Some lawyers believe there will be further attempts by DPAs to assert their own jurisdiction in 2021. The Belgian DPA is already seeking clarity on whether it can proceed against companies for GDPR infringements in cases where it is not the lead supervisory authority. The Court of Justice of the European Union will give its decision next year. This ruling, say lawyers, will not only provide further guidance on the scope of the one-stop shop mechanism, but it will also address whether lead supervisory authorities have the competence to always take charge of cross-border GDPR complaints.
To prevent DPAs taking matters into their own hands, the existing mechanisms under the GDPR aimed at encouraging collaboration and harmonization need to be “prioritized”, say experts.
Mark Blunden, partner and head of technology and commercial at law firm Boyes Turner, says the GDPR’s Article 65 procedure—whereby the European Data Protection Board (EDPB), the EU’s overarching DPA, works to achieve a two-thirds majority decision when a national DPA fails to do so—is going to be “pivotal” to ensure harmonization with future GDPR penalties.
The mechanism was used for the first time in this month’s decision against Twitter after the Irish Data Protection Commission failed to resolve varying objections raised by several other DPAs. Although criticized for the length of time it took to reach consensus, Article 65 ultimately proved its worth, says Blunden. “The divergence in views among the DPAs shows very clearly the need for the Article 65 procedure,” he says.
Certainly, fines are another problem experts want to see clarity on in 2021. Anne Todd, senior solicitor at law firm Macfarlanes, says in its penalties against British Airways and Marriott—both of which were substantially reduced—the U.K.’s Information Commissioner’s Office made a point of spelling out the GDPR does not create a harmonized regime for fines and that each case must turn on its own facts.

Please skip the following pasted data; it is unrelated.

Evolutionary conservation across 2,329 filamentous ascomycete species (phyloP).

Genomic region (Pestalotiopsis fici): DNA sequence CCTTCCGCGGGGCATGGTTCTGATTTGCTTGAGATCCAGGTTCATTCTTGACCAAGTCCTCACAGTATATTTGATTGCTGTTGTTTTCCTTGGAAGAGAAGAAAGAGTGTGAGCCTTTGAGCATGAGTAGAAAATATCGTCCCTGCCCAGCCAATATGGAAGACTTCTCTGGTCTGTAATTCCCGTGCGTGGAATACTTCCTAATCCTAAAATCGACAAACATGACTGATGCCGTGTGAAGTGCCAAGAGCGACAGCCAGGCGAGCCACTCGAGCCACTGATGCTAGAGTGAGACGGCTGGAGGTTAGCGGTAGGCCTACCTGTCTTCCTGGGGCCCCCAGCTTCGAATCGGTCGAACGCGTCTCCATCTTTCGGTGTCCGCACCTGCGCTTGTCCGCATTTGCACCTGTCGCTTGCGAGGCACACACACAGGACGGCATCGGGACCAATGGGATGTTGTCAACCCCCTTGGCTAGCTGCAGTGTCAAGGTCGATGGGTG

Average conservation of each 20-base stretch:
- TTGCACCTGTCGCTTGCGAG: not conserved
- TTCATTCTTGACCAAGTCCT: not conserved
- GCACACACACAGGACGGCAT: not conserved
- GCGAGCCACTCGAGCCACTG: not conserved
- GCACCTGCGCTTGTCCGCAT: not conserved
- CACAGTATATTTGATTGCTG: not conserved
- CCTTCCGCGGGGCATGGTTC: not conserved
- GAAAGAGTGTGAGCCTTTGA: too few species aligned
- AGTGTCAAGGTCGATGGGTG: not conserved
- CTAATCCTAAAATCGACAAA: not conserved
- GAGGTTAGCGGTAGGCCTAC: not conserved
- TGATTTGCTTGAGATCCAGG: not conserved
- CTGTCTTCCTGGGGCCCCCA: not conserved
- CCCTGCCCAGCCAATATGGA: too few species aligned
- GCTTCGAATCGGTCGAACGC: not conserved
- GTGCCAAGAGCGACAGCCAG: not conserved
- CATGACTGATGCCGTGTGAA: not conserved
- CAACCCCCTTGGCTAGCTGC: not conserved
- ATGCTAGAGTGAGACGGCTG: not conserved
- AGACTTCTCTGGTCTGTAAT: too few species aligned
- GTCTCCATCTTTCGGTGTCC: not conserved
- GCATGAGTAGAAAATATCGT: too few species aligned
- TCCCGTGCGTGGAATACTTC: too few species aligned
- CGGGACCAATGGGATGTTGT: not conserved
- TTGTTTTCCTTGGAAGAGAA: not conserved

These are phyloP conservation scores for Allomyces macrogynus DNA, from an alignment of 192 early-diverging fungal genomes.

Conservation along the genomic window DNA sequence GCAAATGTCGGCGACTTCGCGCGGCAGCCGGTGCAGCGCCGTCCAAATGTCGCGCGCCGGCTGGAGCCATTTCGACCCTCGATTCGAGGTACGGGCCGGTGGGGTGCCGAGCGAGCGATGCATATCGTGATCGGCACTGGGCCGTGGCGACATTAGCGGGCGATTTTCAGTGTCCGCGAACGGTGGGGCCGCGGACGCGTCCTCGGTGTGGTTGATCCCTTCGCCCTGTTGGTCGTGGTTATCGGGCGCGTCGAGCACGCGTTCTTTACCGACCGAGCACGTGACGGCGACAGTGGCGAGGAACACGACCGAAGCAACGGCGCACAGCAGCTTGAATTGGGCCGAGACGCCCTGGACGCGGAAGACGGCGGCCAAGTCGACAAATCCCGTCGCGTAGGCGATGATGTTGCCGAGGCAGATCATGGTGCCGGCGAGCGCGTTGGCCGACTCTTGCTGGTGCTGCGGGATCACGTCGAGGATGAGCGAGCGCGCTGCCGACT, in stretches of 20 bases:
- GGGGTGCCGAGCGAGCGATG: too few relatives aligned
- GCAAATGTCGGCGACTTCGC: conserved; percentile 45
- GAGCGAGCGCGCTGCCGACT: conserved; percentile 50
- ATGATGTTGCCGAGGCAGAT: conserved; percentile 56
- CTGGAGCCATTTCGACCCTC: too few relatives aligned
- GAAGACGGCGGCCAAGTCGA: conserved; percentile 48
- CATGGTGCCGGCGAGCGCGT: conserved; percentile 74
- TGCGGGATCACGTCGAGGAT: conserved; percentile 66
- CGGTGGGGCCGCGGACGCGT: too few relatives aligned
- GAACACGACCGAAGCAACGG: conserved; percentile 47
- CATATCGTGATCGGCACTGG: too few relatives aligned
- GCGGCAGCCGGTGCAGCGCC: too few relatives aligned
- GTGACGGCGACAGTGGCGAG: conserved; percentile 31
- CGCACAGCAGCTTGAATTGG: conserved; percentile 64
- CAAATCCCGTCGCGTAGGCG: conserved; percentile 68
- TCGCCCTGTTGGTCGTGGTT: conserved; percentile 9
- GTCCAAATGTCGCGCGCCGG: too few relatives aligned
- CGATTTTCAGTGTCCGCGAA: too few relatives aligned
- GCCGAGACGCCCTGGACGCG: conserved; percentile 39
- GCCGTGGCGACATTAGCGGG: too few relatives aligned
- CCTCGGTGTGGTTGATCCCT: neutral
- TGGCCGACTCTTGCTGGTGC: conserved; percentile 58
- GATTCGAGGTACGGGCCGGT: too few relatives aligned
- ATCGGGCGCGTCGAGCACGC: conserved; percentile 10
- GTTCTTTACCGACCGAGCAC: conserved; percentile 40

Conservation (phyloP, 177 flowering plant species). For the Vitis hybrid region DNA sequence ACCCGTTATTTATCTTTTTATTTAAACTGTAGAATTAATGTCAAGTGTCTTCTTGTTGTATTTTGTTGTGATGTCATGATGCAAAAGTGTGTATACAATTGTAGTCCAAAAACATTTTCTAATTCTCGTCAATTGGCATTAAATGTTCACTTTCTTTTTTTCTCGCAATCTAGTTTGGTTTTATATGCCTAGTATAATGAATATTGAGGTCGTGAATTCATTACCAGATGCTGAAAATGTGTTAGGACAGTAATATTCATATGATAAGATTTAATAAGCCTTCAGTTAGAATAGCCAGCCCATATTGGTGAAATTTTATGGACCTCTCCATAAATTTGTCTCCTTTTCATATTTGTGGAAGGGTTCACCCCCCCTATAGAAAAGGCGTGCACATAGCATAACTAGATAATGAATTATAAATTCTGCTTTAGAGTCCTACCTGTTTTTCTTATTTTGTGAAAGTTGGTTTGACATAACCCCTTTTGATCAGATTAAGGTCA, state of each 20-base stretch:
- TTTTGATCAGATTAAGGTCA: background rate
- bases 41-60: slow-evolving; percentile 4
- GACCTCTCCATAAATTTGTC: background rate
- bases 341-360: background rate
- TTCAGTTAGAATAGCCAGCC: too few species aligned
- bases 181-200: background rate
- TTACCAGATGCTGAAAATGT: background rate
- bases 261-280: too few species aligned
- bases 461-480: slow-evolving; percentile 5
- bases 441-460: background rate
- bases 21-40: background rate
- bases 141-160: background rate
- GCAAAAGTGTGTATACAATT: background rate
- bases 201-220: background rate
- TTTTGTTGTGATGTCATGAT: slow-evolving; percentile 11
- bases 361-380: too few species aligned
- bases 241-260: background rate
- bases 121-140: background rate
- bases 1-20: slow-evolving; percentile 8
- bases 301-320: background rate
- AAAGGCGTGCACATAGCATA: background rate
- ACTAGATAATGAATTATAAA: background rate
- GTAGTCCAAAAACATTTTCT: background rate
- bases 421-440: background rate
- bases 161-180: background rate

The recent Twitter case also exposed differences at DPAs regarding the level of fines. Initially, the Irish DPC wanted to set the fine at between €135,000 to €275,000. Eight DPAs objected; Germany wanted to impose a fine worth between €7.3 million and €22 million. The fine was eventually issued at €450,000 (U.S. $547,000).
“GDPR is still a relatively new regime, and there is limited public information available about the reasons for decisions taken by DPAs,” says Todd. “While decisions such as BA and Marriott are helpful to start building our knowledge, it will be some time before any trends start to emerge.”
Yet the GDPR will not be the only concern for DPAs in 2021. Another key issue is whether the EDPB can come up with a replacement for the EU-U.S. Privacy Shield to ensure the safe transfer of personal data across the Atlantic. Not many are hopeful of a swift resolution, largely because U.S. surveillance laws would need to change to have any chance of appeasing the European Union.
Sarah Pearce, privacy and cyber-security partner at law firm Paul Hastings, says there is unlikely to be much progress made in 2021. “The authorities [in the U.S. and EU] will be focused on updating the existing mechanisms—standard contractual clauses and binding corporate rules—rather than creating alternatives,” she says.